Wounded FRC Security Guard: 'I Feel God Put Me in a Position to Be There at That Time'

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Wounded FRC Security Guard: 'I Feel God Put Me in a Position to Be There at That Time'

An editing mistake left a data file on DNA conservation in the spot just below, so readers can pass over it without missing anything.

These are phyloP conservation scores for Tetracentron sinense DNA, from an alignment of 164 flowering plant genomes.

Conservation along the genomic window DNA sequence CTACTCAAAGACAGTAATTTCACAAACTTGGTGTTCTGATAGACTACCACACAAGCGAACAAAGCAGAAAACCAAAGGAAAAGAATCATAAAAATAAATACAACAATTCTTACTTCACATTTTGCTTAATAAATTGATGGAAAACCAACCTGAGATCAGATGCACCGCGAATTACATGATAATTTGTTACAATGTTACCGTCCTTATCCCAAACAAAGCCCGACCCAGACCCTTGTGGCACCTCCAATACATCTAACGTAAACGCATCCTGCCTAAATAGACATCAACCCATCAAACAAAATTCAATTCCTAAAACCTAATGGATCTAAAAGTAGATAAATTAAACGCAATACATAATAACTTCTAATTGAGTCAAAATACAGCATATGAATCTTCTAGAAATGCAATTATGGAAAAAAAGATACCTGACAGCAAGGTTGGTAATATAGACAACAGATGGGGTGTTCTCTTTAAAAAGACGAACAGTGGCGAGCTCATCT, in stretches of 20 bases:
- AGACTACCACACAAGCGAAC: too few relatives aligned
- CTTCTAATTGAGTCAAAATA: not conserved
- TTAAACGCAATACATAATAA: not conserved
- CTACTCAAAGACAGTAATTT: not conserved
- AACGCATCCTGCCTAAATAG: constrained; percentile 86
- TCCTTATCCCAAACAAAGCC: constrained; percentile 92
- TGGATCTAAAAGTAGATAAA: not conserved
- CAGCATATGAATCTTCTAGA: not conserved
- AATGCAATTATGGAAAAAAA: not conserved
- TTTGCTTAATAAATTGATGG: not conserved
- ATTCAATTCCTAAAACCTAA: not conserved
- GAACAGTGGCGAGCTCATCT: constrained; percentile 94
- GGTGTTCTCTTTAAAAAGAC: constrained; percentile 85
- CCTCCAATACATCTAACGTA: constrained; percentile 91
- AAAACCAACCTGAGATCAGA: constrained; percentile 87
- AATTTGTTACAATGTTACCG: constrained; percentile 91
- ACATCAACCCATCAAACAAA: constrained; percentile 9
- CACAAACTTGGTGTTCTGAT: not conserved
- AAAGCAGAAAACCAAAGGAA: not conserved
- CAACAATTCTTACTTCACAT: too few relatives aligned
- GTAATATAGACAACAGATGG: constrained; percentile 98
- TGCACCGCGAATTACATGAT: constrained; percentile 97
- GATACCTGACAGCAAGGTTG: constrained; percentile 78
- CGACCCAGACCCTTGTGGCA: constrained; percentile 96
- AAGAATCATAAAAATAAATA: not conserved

The security guard who stopped a gunman at the Family Research Council last week, despite suffering a shot to the arm, said God put him there at that time to stop the attack, CNSNews.com reports. The shooter, Floyd Lee Corkins II -- who was carrying a 9mm handgun with two extra loaded magazines and another 50 rounds of ammunition in his backpack -- posed as an intern and opened fire without warning just before 11 a.m. Wednesday. Leo Johnson, the building operation manager at the FRC, has been hailed as a hero by authorities for not letting Corkins get too far past the front door. Although wounded, Johnson disarmed and subdued Corkins, a volunteer at The DC Center for the LGBT Community who said his actions were not about the security guard but about the FRC's policies. "I felt my arm snap back so I knew I was hit but I didn't feel any pain," Johnson said. "Although I didn't want to get shot, nobody wants to get shot, I feel that God put me in a position to be there at that time." Tony Perkins, president of the FRC, called Johnson a hero and said he expected him to be back "very soon assuming his duties here running the building and making sure this environment is secure, which he did [Wednesday], to which our entire team here is grateful."

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